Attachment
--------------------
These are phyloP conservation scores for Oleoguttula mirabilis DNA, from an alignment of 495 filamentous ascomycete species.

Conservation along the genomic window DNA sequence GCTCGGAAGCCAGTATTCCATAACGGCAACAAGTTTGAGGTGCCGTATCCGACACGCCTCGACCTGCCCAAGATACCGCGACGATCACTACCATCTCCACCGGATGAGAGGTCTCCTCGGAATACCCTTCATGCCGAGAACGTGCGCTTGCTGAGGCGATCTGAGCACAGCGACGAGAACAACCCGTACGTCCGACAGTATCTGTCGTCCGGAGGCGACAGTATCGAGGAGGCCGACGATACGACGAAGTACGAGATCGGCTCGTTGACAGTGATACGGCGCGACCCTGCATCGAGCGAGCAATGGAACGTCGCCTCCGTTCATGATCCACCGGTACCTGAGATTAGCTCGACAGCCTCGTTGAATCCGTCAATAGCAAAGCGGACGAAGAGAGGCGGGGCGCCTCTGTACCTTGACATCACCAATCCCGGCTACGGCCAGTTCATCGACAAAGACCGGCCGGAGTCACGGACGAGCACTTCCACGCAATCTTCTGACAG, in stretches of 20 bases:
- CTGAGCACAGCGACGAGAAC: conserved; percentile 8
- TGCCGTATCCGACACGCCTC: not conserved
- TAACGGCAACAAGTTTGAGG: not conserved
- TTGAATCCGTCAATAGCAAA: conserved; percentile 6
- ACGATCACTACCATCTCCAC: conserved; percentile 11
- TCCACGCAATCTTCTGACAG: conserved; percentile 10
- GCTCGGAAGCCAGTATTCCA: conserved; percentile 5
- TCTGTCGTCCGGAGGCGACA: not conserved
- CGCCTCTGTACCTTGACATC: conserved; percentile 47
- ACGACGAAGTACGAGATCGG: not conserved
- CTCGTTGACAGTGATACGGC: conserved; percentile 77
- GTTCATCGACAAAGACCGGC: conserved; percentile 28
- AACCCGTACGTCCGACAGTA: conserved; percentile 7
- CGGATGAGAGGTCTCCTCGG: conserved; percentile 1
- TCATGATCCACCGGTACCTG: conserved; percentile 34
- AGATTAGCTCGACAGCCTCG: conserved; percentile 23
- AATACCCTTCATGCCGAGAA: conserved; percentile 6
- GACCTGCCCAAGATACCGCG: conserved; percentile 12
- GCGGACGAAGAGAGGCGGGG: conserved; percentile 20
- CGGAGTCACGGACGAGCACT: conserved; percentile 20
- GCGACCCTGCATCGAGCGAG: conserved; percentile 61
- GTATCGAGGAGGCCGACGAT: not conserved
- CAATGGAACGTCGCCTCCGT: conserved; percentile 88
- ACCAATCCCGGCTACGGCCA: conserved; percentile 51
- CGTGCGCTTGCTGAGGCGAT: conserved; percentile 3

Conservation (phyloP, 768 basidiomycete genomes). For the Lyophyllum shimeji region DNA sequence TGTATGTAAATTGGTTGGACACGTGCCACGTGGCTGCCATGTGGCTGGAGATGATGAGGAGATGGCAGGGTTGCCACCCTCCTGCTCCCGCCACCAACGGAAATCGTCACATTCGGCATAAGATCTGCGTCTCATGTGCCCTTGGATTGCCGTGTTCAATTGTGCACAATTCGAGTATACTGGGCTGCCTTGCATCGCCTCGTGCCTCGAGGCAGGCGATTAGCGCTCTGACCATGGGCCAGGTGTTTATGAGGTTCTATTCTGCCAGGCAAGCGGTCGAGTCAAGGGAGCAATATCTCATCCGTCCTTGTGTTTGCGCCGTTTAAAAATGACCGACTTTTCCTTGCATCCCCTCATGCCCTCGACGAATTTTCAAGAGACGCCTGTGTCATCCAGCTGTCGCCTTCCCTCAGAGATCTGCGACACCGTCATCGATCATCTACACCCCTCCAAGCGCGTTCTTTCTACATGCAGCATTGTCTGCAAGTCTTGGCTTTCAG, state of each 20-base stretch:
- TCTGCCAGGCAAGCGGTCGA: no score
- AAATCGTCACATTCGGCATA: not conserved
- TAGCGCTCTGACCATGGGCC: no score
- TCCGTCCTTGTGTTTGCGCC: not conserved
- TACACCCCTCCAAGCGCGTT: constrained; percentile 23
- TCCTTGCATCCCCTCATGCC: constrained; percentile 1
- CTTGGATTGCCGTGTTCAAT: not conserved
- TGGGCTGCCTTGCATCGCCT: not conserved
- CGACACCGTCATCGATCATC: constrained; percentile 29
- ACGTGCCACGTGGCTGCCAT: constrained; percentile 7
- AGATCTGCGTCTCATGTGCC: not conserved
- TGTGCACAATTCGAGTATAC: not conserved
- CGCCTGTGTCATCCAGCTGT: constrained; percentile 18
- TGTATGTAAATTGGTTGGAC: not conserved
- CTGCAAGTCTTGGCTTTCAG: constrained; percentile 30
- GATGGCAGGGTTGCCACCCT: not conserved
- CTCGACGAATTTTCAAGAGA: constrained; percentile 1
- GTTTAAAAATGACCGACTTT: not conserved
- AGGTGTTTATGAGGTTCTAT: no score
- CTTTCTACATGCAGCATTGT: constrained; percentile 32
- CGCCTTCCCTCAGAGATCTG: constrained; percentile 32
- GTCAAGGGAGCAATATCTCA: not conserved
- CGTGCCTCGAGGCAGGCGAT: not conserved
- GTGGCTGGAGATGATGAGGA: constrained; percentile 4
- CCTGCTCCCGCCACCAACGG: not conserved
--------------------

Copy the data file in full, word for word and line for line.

These are phyloP conservation scores for Oleoguttula mirabilis DNA, from an alignment of 495 filamentous ascomycete species.

Conservation along the genomic window DNA sequence GCTCGGAAGCCAGTATTCCATAACGGCAACAAGTTTGAGGTGCCGTATCCGACACGCCTCGACCTGCCCAAGATACCGCGACGATCACTACCATCTCCACCGGATGAGAGGTCTCCTCGGAATACCCTTCATGCCGAGAACGTGCGCTTGCTGAGGCGATCTGAGCACAGCGACGAGAACAACCCGTACGTCCGACAGTATCTGTCGTCCGGAGGCGACAGTATCGAGGAGGCCGACGATACGACGAAGTACGAGATCGGCTCGTTGACAGTGATACGGCGCGACCCTGCATCGAGCGAGCAATGGAACGTCGCCTCCGTTCATGATCCACCGGTACCTGAGATTAGCTCGACAGCCTCGTTGAATCCGTCAATAGCAAAGCGGACGAAGAGAGGCGGGGCGCCTCTGTACCTTGACATCACCAATCCCGGCTACGGCCAGTTCATCGACAAAGACCGGCCGGAGTCACGGACGAGCACTTCCACGCAATCTTCTGACAG, in stretches of 20 bases:
- CTGAGCACAGCGACGAGAAC: conserved; percentile 8
- TGCCGTATCCGACACGCCTC: not conserved
- TAACGGCAACAAGTTTGAGG: not conserved
- TTGAATCCGTCAATAGCAAA: conserved; percentile 6
- ACGATCACTACCATCTCCAC: conserved; percentile 11
- TCCACGCAATCTTCTGACAG: conserved; percentile 10
- GCTCGGAAGCCAGTATTCCA: conserved; percentile 5
- TCTGTCGTCCGGAGGCGACA: not conserved
- CGCCTCTGTACCTTGACATC: conserved; percentile 47
- ACGACGAAGTACGAGATCGG: not conserved
- CTCGTTGACAGTGATACGGC: conserved; percentile 77
- GTTCATCGACAAAGACCGGC: conserved; percentile 28
- AACCCGTACGTCCGACAGTA: conserved; percentile 7
- CGGATGAGAGGTCTCCTCGG: conserved; percentile 1
- TCATGATCCACCGGTACCTG: conserved; percentile 34
- AGATTAGCTCGACAGCCTCG: conserved; percentile 23
- AATACCCTTCATGCCGAGAA: conserved; percentile 6
- GACCTGCCCAAGATACCGCG: conserved; percentile 12
- GCGGACGAAGAGAGGCGGGG: conserved; percentile 20
- CGGAGTCACGGACGAGCACT: conserved; percentile 20
- GCGACCCTGCATCGAGCGAG: conserved; percentile 61
- GTATCGAGGAGGCCGACGAT: not conserved
- CAATGGAACGTCGCCTCCGT: conserved; percentile 88
- ACCAATCCCGGCTACGGCCA: conserved; percentile 51
- CGTGCGCTTGCTGAGGCGAT: conserved; percentile 3

Conservation (phyloP, 768 basidiomycete genomes). For the Lyophyllum shimeji region DNA sequence TGTATGTAAATTGGTTGGACACGTGCCACGTGGCTGCCATGTGGCTGGAGATGATGAGGAGATGGCAGGGTTGCCACCCTCCTGCTCCCGCCACCAACGGAAATCGTCACATTCGGCATAAGATCTGCGTCTCATGTGCCCTTGGATTGCCGTGTTCAATTGTGCACAATTCGAGTATACTGGGCTGCCTTGCATCGCCTCGTGCCTCGAGGCAGGCGATTAGCGCTCTGACCATGGGCCAGGTGTTTATGAGGTTCTATTCTGCCAGGCAAGCGGTCGAGTCAAGGGAGCAATATCTCATCCGTCCTTGTGTTTGCGCCGTTTAAAAATGACCGACTTTTCCTTGCATCCCCTCATGCCCTCGACGAATTTTCAAGAGACGCCTGTGTCATCCAGCTGTCGCCTTCCCTCAGAGATCTGCGACACCGTCATCGATCATCTACACCCCTCCAAGCGCGTTCTTTCTACATGCAGCATTGTCTGCAAGTCTTGGCTTTCAG, state of each 20-base stretch:
- TCTGCCAGGCAAGCGGTCGA: no score
- AAATCGTCACATTCGGCATA: not conserved
- TAGCGCTCTGACCATGGGCC: no score
- TCCGTCCTTGTGTTTGCGCC: not conserved
- TACACCCCTCCAAGCGCGTT: constrained; percentile 23
- TCCTTGCATCCCCTCATGCC: constrained; percentile 1
- CTTGGATTGCCGTGTTCAAT: not conserved
- TGGGCTGCCTTGCATCGCCT: not conserved
- CGACACCGTCATCGATCATC: constrained; percentile 29
- ACGTGCCACGTGGCTGCCAT: constrained; percentile 7
- AGATCTGCGTCTCATGTGCC: not conserved
- TGTGCACAATTCGAGTATAC: not conserved
- CGCCTGTGTCATCCAGCTGT: constrained; percentile 18
- TGTATGTAAATTGGTTGGAC: not conserved
- CTGCAAGTCTTGGCTTTCAG: constrained; percentile 30
- GATGGCAGGGTTGCCACCCT: not conserved
- CTCGACGAATTTTCAAGAGA: constrained; percentile 1
- GTTTAAAAATGACCGACTTT: not conserved
- AGGTGTTTATGAGGTTCTAT: no score
- CTTTCTACATGCAGCATTGT: constrained; percentile 32
- CGCCTTCCCTCAGAGATCTG: constrained; percentile 32
- GTCAAGGGAGCAATATCTCA: not conserved
- CGTGCCTCGAGGCAGGCGAT: not conserved
- GTGGCTGGAGATGATGAGGA: constrained; percentile 4
- CCTGCTCCCGCCACCAACGG: not conserved